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Cheongsams, western clothes and the over-politicised feminine body

11 Apr 2018

Shoving my legs into a pair of dark khakis from Old Navy, I tried to convince myself that because they fit around my calves they would fit around the rest of me. But whenever I sat down, my fake leather belt would chafe around my hips as the trousers fell down. These khakis had the oh-so coveted pocket space given to men. I couldn’t stand always having to carry my phone – not putting it in my pocket. Being my fix-it self, I started buying men’s jeans. Buying men’s jeans often means a little more effort finding a brand that cuts better to fit wider hips. Some of them fit great, like my dark hunter green Uniqlo ones. Others – like my navy khakis – were bad purchase.

I often mention iPhone sizes and women’s jeans pocket size when the topic of clothes comes up in casual conversation. The angst at the fashion patriarchy is immediate, and it is easy to sympathise. After buying men’s jeans and mentioning the solution to other women, a hesitation and glances ensue. The odd glances I get when mentioning my alternative jeans purchase is worse than the chasm of going to the opposite side of the store to buy jeans. The politics of buying different jeans never struck me till the long silences some women gave me when I suggest it. I’m not supposed to be on the other side of the store unless it’s for a boyfriend or male relative, and if I am then I must be questioning my gender identity. The answer is much more mundane yet still radical – I am a pragmatic woman trying to go out with a phone and not have to carry a purse.

“The same hips that were too small for the Old Navy jeans were too big for the cheongsams I had inherited”

Growing up, I rarely, if ever, wore non Western clothing. The same hips that were too small for the Old Navy jeans were too big for the cheongsams I had inherited. Cheongsams are long tight, form-fitting dresses that developed in early 20th century China as colonial and Chinese cultures met. I own two – one in a retro yellow showing Western influence and another in a more traditional Chinese print. I have a picture of my petite grandmother in the 1950s wearing a cheongsam with flawless makeup and short hair – the epitome of grace. I’m a little taller and wider, and I can only zip the cheongsam halfway, definitely not graceful. There are only so many ways I can suck in my stomach trying to get the zipper up.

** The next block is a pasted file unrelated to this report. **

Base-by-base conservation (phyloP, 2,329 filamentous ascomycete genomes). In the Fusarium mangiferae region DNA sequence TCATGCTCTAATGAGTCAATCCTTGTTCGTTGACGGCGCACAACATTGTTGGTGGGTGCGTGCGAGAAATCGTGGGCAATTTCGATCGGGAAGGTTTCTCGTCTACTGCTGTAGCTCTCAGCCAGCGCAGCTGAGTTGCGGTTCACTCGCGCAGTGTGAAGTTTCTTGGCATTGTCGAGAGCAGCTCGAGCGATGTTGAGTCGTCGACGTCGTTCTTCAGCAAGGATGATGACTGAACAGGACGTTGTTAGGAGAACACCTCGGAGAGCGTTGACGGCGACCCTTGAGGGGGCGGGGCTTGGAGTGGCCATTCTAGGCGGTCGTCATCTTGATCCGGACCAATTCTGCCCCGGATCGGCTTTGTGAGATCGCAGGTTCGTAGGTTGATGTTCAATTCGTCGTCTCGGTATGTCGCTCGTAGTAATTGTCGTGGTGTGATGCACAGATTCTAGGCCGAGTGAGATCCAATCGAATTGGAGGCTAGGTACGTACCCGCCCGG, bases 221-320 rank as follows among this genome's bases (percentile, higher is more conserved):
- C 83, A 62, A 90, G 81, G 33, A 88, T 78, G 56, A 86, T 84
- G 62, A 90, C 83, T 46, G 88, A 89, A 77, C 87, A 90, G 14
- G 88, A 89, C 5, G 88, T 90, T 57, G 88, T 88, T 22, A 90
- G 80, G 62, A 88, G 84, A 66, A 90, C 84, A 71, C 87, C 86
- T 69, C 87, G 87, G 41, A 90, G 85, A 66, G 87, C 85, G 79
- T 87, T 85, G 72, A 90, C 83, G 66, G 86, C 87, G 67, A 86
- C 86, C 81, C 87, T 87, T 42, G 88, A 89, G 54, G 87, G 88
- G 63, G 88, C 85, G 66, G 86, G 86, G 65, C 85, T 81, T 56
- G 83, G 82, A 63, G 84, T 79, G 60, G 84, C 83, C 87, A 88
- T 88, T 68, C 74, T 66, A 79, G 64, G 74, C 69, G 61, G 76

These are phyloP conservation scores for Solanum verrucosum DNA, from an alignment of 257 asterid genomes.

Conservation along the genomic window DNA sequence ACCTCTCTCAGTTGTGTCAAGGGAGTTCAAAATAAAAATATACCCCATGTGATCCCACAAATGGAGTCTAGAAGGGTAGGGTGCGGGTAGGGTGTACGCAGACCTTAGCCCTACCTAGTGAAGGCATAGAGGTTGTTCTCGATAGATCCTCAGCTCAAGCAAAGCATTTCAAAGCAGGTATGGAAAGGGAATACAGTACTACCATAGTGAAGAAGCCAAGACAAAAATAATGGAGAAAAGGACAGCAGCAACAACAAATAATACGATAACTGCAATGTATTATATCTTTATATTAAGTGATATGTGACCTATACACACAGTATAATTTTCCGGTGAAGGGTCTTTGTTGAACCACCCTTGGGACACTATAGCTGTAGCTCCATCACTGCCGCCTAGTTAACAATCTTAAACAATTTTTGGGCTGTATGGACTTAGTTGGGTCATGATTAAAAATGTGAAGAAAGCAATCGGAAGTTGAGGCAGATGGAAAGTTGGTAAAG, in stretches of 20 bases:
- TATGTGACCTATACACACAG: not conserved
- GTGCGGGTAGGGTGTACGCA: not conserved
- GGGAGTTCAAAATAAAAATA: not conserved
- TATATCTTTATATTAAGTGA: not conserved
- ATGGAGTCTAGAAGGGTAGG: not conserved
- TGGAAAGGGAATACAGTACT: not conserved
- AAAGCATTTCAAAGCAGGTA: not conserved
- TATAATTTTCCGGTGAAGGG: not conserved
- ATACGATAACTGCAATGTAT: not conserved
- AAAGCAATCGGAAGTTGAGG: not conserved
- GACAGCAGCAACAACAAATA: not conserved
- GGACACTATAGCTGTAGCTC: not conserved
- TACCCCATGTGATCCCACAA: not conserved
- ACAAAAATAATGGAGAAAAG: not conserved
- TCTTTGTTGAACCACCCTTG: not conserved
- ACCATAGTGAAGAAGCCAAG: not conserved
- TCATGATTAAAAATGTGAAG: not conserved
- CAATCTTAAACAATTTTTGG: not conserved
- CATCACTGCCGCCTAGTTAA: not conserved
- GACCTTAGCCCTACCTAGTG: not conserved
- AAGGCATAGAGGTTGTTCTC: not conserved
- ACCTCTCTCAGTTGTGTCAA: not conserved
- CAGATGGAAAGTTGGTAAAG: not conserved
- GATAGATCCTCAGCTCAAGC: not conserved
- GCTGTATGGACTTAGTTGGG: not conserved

The jean pockets meant for women can’t hold everything I want, and the cheongsam hanging in the closet can’t hold my own body. I am exiled from the fashion culture that raised me, and the fashion culture I’m supposed to claim if I am to be a decolonised person. I am always trying to find clothing to cover my political body. The politicisation of my body comes from all my thick dark hair , my brown skin reminds me of my grandfather and his clouded dark eyes behind big glasses. My part-monolid and part-double crease eyes don’t fit into any makeup tutorial about how to apply eyeshadow. It all comes together as my bag of meat and bones.

“Every time reproductive rights are policed, the dragon lady myth is perpetuated, and brown bodies are violated, my own body is dealt a blow”

Nothing is going to feel quite right on my body. Even the most comfortable wireless bra will always have straps that fall down my shoulder, reminding me of the clothing standards enforced upon women. Some will tell me that my body houses me, but I am not just my body. I can’t set aside my experience that shaped my politics from my body. My body has carried me throughout my entire life, and it has taken every blow and joy. My body also takes the tolls of my community. Every time reproductive rights are policed, the dragon lady myth is perpetuated, and brown bodies are violated, my own body is dealt a blow.

The men’s jeans are not going to be cut quite right for my hips and large thighs. The cheongsams are meant for my small great-aunt, not for someone raised without war rations and with a Western diet. My existence and the body that carries me through that existence are inherently political for surviving and thriving. Unsustainable synthetic fabrics and plant fibers harvested with unfair labour practices can’t peacefully exist on the same plane as my free body. The earth and my body are connected, just as every other living being. Until my body is just another unpolitical fleshy thing, clothes will never fit or feel quite right.